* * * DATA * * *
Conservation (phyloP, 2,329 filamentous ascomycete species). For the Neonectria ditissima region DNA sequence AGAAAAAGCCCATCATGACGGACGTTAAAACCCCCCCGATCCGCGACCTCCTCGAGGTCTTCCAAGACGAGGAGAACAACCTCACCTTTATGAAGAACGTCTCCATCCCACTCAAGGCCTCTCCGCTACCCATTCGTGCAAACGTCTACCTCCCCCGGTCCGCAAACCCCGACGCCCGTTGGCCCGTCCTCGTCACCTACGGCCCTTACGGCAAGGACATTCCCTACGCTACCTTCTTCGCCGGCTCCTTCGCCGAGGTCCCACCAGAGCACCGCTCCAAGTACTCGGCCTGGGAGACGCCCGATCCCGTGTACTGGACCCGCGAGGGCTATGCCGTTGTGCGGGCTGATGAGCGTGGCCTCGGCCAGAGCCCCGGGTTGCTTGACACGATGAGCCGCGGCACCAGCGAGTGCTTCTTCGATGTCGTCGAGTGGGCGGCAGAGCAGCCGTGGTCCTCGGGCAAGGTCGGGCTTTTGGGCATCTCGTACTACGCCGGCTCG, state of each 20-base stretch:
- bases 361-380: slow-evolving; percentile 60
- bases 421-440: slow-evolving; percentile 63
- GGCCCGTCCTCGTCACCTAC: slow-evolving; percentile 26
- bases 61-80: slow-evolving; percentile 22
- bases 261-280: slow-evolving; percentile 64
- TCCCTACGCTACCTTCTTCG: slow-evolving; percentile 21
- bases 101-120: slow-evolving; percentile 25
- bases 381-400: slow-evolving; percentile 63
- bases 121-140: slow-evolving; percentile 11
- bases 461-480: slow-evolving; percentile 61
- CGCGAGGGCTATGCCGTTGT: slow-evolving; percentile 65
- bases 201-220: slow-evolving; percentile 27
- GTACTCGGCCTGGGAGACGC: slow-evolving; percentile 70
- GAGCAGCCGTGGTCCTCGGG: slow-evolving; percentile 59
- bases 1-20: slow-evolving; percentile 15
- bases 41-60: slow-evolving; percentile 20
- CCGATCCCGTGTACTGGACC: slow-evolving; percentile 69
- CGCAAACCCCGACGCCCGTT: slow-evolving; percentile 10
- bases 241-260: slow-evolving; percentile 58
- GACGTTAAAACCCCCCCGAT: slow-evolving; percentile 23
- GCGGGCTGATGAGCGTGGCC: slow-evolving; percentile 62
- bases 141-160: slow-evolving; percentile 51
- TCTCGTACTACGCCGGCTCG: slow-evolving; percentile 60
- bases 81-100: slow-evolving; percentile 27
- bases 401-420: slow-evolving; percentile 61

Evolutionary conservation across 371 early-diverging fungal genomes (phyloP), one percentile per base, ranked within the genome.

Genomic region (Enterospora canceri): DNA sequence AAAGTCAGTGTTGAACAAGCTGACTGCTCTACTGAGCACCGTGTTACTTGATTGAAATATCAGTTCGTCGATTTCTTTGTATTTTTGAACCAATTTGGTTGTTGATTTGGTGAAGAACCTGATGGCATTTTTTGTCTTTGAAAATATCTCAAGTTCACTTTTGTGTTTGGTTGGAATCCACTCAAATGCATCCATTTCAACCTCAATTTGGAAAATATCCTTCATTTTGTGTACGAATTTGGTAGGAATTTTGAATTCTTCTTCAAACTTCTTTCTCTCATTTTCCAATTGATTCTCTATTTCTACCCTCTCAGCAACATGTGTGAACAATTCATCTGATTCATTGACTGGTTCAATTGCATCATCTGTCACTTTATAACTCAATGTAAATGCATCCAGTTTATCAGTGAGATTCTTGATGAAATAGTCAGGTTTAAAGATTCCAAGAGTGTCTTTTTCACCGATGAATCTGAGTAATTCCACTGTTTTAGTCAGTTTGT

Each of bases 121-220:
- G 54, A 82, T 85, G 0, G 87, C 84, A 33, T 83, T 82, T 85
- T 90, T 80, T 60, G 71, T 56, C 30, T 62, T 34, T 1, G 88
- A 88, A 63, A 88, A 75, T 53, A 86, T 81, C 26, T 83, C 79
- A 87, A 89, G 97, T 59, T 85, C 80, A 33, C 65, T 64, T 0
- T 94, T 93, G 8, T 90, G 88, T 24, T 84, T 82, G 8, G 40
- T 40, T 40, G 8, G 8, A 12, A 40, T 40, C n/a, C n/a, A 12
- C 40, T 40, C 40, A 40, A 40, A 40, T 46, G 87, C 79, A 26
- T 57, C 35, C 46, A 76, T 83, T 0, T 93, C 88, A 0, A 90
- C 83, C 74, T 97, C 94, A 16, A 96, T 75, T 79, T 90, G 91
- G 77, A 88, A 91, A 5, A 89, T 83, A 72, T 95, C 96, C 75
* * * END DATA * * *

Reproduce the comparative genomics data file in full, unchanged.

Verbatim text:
Conservation (phyloP, 2,329 filamentous ascomycete species). For the Neonectria ditissima region DNA sequence AGAAAAAGCCCATCATGACGGACGTTAAAACCCCCCCGATCCGCGACCTCCTCGAGGTCTTCCAAGACGAGGAGAACAACCTCACCTTTATGAAGAACGTCTCCATCCCACTCAAGGCCTCTCCGCTACCCATTCGTGCAAACGTCTACCTCCCCCGGTCCGCAAACCCCGACGCCCGTTGGCCCGTCCTCGTCACCTACGGCCCTTACGGCAAGGACATTCCCTACGCTACCTTCTTCGCCGGCTCCTTCGCCGAGGTCCCACCAGAGCACCGCTCCAAGTACTCGGCCTGGGAGACGCCCGATCCCGTGTACTGGACCCGCGAGGGCTATGCCGTTGTGCGGGCTGATGAGCGTGGCCTCGGCCAGAGCCCCGGGTTGCTTGACACGATGAGCCGCGGCACCAGCGAGTGCTTCTTCGATGTCGTCGAGTGGGCGGCAGAGCAGCCGTGGTCCTCGGGCAAGGTCGGGCTTTTGGGCATCTCGTACTACGCCGGCTCG, state of each 20-base stretch:
- bases 361-380: slow-evolving; percentile 60
- bases 421-440: slow-evolving; percentile 63
- GGCCCGTCCTCGTCACCTAC: slow-evolving; percentile 26
- bases 61-80: slow-evolving; percentile 22
- bases 261-280: slow-evolving; percentile 64
- TCCCTACGCTACCTTCTTCG: slow-evolving; percentile 21
- bases 101-120: slow-evolving; percentile 25
- bases 381-400: slow-evolving; percentile 63
- bases 121-140: slow-evolving; percentile 11
- bases 461-480: slow-evolving; percentile 61
- CGCGAGGGCTATGCCGTTGT: slow-evolving; percentile 65
- bases 201-220: slow-evolving; percentile 27
- GTACTCGGCCTGGGAGACGC: slow-evolving; percentile 70
- GAGCAGCCGTGGTCCTCGGG: slow-evolving; percentile 59
- bases 1-20: slow-evolving; percentile 15
- bases 41-60: slow-evolving; percentile 20
- CCGATCCCGTGTACTGGACC: slow-evolving; percentile 69
- CGCAAACCCCGACGCCCGTT: slow-evolving; percentile 10
- bases 241-260: slow-evolving; percentile 58
- GACGTTAAAACCCCCCCGAT: slow-evolving; percentile 23
- GCGGGCTGATGAGCGTGGCC: slow-evolving; percentile 62
- bases 141-160: slow-evolving; percentile 51
- TCTCGTACTACGCCGGCTCG: slow-evolving; percentile 60
- bases 81-100: slow-evolving; percentile 27
- bases 401-420: slow-evolving; percentile 61

Evolutionary conservation across 371 early-diverging fungal genomes (phyloP), one percentile per base, ranked within the genome.

Genomic region (Enterospora canceri): DNA sequence AAAGTCAGTGTTGAACAAGCTGACTGCTCTACTGAGCACCGTGTTACTTGATTGAAATATCAGTTCGTCGATTTCTTTGTATTTTTGAACCAATTTGGTTGTTGATTTGGTGAAGAACCTGATGGCATTTTTTGTCTTTGAAAATATCTCAAGTTCACTTTTGTGTTTGGTTGGAATCCACTCAAATGCATCCATTTCAACCTCAATTTGGAAAATATCCTTCATTTTGTGTACGAATTTGGTAGGAATTTTGAATTCTTCTTCAAACTTCTTTCTCTCATTTTCCAATTGATTCTCTATTTCTACCCTCTCAGCAACATGTGTGAACAATTCATCTGATTCATTGACTGGTTCAATTGCATCATCTGTCACTTTATAACTCAATGTAAATGCATCCAGTTTATCAGTGAGATTCTTGATGAAATAGTCAGGTTTAAAGATTCCAAGAGTGTCTTTTTCACCGATGAATCTGAGTAATTCCACTGTTTTAGTCAGTTTGT

Each of bases 121-220:
- G 54, A 82, T 85, G 0, G 87, C 84, A 33, T 83, T 82, T 85
- T 90, T 80, T 60, G 71, T 56, C 30, T 62, T 34, T 1, G 88
- A 88, A 63, A 88, A 75, T 53, A 86, T 81, C 26, T 83, C 79
- A 87, A 89, G 97, T 59, T 85, C 80, A 33, C 65, T 64, T 0
- T 94, T 93, G 8, T 90, G 88, T 24, T 84, T 82, G 8, G 40
- T 40, T 40, G 8, G 8, A 12, A 40, T 40, C n/a, C n/a, A 12
- C 40, T 40, C 40, A 40, A 40, A 40, T 46, G 87, C 79, A 26
- T 57, C 35, C 46, A 76, T 83, T 0, T 93, C 88, A 0, A 90
- C 83, C 74, T 97, C 94, A 16, A 96, T 75, T 79, T 90, G 91
- G 77, A 88, A 91, A 5, A 89, T 83, A 72, T 95, C 96, C 75